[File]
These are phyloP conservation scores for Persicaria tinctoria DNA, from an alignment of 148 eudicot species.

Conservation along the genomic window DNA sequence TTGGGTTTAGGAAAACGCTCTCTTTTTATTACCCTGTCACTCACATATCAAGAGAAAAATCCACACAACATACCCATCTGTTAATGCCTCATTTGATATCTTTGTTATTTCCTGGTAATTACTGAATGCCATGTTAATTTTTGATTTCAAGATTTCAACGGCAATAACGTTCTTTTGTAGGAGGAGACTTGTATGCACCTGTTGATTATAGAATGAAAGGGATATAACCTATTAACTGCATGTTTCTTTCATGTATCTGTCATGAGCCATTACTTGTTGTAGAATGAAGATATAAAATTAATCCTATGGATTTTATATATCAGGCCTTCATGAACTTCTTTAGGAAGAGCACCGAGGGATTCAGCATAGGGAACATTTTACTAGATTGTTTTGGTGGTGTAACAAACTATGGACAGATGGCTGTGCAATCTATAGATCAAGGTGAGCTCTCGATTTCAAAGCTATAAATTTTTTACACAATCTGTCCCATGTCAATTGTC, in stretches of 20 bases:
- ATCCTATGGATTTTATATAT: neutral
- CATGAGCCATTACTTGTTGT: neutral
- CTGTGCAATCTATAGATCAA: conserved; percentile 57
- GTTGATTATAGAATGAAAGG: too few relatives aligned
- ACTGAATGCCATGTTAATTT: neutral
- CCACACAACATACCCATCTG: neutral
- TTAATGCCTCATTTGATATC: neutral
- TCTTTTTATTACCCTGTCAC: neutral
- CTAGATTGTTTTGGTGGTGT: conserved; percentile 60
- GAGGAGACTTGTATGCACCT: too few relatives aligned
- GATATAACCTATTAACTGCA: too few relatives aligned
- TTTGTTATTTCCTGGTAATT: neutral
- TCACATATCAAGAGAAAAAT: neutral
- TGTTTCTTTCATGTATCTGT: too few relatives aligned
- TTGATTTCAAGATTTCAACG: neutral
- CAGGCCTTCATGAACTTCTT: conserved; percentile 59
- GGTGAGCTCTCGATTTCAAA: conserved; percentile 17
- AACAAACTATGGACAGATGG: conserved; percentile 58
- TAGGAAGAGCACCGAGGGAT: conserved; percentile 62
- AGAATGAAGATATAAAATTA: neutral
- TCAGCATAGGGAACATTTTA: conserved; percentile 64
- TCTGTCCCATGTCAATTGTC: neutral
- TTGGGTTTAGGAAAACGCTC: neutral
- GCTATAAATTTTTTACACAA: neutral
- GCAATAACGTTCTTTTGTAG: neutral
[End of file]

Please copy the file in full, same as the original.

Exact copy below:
These are phyloP conservation scores for Persicaria tinctoria DNA, from an alignment of 148 eudicot species.

Conservation along the genomic window DNA sequence TTGGGTTTAGGAAAACGCTCTCTTTTTATTACCCTGTCACTCACATATCAAGAGAAAAATCCACACAACATACCCATCTGTTAATGCCTCATTTGATATCTTTGTTATTTCCTGGTAATTACTGAATGCCATGTTAATTTTTGATTTCAAGATTTCAACGGCAATAACGTTCTTTTGTAGGAGGAGACTTGTATGCACCTGTTGATTATAGAATGAAAGGGATATAACCTATTAACTGCATGTTTCTTTCATGTATCTGTCATGAGCCATTACTTGTTGTAGAATGAAGATATAAAATTAATCCTATGGATTTTATATATCAGGCCTTCATGAACTTCTTTAGGAAGAGCACCGAGGGATTCAGCATAGGGAACATTTTACTAGATTGTTTTGGTGGTGTAACAAACTATGGACAGATGGCTGTGCAATCTATAGATCAAGGTGAGCTCTCGATTTCAAAGCTATAAATTTTTTACACAATCTGTCCCATGTCAATTGTC, in stretches of 20 bases:
- ATCCTATGGATTTTATATAT: neutral
- CATGAGCCATTACTTGTTGT: neutral
- CTGTGCAATCTATAGATCAA: conserved; percentile 57
- GTTGATTATAGAATGAAAGG: too few relatives aligned
- ACTGAATGCCATGTTAATTT: neutral
- CCACACAACATACCCATCTG: neutral
- TTAATGCCTCATTTGATATC: neutral
- TCTTTTTATTACCCTGTCAC: neutral
- CTAGATTGTTTTGGTGGTGT: conserved; percentile 60
- GAGGAGACTTGTATGCACCT: too few relatives aligned
- GATATAACCTATTAACTGCA: too few relatives aligned
- TTTGTTATTTCCTGGTAATT: neutral
- TCACATATCAAGAGAAAAAT: neutral
- TGTTTCTTTCATGTATCTGT: too few relatives aligned
- TTGATTTCAAGATTTCAACG: neutral
- CAGGCCTTCATGAACTTCTT: conserved; percentile 59
- GGTGAGCTCTCGATTTCAAA: conserved; percentile 17
- AACAAACTATGGACAGATGG: conserved; percentile 58
- TAGGAAGAGCACCGAGGGAT: conserved; percentile 62
- AGAATGAAGATATAAAATTA: neutral
- TCAGCATAGGGAACATTTTA: conserved; percentile 64
- TCTGTCCCATGTCAATTGTC: neutral
- TTGGGTTTAGGAAAACGCTC: neutral
- GCTATAAATTTTTTACACAA: neutral
- GCAATAACGTTCTTTTGTAG: neutral